The work to do never ends. However, the bad does eventually fall to the good. What is hardest is finding the leadership to empower people to believe that there is the possibility, the reality, of a better tomorrow. What is hardest is mobilizing the majority to reject the tyranny of acceptance. But it happens all the time. Our history is full of successes. Vision and leadership model change. The heretical does become the inevitable. In time. With effort.

          2. Kathryn Fenner

            Well, we still have effective antibiotics, and more on the way.
            What precise time in the past, pick a year or a decade, was better over all than now?

          3. Brad Warthen Post author

            I don’t know if we can say that a time was “better” or “worse.” I think each individual human being is born into a time in which he will have to struggle with right and wrong.

            When I was in college, I was really into studying the period of the Revolution and the early republic in American history. I was deeply impressed with the quality of political leadership that generation produced, and the ferment of thought during the latter days of the Enlightenment.

            I used to think THAT was the time in which I’d like to live — except for the widespread lack of modern plumbing.

            Which sounds silly, but it makes the point — for every good in some earlier OR later time, there is a tradeoff.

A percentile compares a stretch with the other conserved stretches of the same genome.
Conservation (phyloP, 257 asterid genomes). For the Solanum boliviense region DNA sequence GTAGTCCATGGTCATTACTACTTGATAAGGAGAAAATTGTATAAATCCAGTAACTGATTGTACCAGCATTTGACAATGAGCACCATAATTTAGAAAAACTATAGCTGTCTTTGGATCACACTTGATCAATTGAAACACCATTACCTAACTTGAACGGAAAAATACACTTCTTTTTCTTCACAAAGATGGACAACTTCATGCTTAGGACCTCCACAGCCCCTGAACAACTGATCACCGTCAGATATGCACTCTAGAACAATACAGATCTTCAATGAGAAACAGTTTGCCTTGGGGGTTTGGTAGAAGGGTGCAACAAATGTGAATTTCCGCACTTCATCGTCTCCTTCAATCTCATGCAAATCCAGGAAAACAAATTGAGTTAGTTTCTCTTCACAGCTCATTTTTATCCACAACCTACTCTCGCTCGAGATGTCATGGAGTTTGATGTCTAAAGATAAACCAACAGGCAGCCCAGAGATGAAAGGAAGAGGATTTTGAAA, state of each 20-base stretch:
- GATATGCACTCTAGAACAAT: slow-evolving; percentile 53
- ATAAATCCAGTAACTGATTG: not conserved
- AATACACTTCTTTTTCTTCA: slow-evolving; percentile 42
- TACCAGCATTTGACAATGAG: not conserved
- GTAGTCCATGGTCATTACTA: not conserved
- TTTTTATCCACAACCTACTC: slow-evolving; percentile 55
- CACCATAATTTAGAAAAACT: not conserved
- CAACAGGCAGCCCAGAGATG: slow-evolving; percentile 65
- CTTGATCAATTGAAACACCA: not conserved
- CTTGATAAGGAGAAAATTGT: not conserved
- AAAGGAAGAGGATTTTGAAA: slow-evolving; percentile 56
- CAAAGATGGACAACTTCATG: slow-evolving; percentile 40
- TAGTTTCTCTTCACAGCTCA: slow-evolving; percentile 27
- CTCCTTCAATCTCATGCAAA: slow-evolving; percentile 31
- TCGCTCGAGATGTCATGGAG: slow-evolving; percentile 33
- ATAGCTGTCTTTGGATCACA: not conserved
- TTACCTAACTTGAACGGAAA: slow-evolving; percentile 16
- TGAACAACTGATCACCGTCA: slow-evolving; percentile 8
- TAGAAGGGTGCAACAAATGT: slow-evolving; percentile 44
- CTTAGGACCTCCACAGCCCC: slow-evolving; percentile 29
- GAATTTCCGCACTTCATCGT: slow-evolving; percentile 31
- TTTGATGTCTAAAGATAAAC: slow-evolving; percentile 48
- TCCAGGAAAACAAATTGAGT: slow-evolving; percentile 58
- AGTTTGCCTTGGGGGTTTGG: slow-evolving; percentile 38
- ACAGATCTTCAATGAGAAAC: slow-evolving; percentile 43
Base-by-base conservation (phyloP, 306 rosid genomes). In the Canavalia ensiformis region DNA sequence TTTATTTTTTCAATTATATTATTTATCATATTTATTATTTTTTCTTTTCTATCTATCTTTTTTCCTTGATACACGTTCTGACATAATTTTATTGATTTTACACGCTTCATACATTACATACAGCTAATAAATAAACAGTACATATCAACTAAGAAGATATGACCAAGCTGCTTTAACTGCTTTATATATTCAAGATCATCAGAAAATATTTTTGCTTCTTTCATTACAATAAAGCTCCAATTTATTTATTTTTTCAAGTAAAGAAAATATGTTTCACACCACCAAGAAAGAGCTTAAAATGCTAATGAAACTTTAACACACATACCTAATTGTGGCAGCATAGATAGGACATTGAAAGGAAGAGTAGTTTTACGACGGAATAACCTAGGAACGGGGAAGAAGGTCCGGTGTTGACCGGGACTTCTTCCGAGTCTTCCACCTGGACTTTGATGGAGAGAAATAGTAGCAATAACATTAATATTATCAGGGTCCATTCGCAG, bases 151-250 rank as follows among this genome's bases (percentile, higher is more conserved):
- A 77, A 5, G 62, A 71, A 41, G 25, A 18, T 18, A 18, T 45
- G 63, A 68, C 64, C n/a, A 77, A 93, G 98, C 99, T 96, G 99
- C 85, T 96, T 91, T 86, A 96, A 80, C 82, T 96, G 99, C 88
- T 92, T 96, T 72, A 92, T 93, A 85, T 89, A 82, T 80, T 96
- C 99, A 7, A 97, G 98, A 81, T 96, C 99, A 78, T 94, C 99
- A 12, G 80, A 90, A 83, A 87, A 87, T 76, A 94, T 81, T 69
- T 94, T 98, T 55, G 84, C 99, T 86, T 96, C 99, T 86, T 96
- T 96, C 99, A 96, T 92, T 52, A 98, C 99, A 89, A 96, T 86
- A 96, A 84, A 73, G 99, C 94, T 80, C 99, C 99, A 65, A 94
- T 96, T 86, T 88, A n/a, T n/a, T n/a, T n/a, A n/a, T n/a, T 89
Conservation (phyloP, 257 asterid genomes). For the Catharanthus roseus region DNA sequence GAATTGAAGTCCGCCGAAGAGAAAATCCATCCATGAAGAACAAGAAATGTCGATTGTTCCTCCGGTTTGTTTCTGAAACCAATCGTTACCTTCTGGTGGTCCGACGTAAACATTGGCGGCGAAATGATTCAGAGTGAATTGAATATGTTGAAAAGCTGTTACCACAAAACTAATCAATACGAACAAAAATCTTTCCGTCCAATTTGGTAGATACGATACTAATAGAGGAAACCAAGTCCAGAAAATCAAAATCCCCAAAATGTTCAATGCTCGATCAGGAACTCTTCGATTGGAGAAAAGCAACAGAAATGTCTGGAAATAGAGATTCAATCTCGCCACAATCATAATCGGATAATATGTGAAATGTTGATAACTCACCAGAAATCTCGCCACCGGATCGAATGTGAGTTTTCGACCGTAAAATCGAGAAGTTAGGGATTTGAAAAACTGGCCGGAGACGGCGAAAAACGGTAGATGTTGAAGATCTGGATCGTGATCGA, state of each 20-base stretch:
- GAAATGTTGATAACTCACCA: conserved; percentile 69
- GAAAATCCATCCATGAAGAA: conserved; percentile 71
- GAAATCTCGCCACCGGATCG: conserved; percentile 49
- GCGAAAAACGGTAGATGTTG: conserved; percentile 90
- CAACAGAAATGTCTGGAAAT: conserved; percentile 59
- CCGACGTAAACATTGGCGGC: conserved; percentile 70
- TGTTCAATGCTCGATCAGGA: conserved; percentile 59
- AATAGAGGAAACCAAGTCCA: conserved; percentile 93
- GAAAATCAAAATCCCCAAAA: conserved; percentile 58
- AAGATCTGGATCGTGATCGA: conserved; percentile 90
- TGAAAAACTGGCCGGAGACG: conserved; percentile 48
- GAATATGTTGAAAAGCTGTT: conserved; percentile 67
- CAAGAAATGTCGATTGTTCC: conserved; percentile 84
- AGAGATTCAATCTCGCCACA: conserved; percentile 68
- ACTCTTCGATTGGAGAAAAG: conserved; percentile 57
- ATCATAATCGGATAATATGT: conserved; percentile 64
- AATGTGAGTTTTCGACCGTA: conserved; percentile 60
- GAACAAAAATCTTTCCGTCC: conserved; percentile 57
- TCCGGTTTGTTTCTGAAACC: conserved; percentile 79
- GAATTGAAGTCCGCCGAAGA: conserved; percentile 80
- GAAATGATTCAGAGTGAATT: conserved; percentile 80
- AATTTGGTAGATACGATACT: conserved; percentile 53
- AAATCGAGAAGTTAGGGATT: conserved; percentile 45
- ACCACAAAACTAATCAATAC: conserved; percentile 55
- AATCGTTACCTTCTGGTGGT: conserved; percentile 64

Then there is the problem of WHERE you are as well as when. When was, or will be, the Golden Age in Afghanistan?

            And what if you lived in the former Ottoman Empire? Would you consider history a steady march toward greater peace, prosperity and enlightenment, or would you feel like things had gone backwards, or stagnated, or at least suffered setbacks of several centuries’ duration?

          4. Brad Warthen Post author

            Oh, and on the antibiotics thing — the piece I saw indicated that the pace of microbes evolving into immunity was picking up:

            Penicillin-resistant staph emerged in 1940, while the drug was still being given to only a few patients. Tetracycline was introduced in 1950, and tetracycline-resistant Shigella emerged in 1959; erythromycin came on the market in 1953, and erythromycin-resistant strep appeared in 1968. As antibiotics became more affordable and their use increased, bacteria developed defenses more quickly. Methicillin arrived in 1960 and methicillin resistance in 1962; levofloxacin in 1996 and the first resistant cases the same year; linezolid in 2000 and resistance to it in 2001; daptomycin in 2003 and the first signs of resistance in 2004.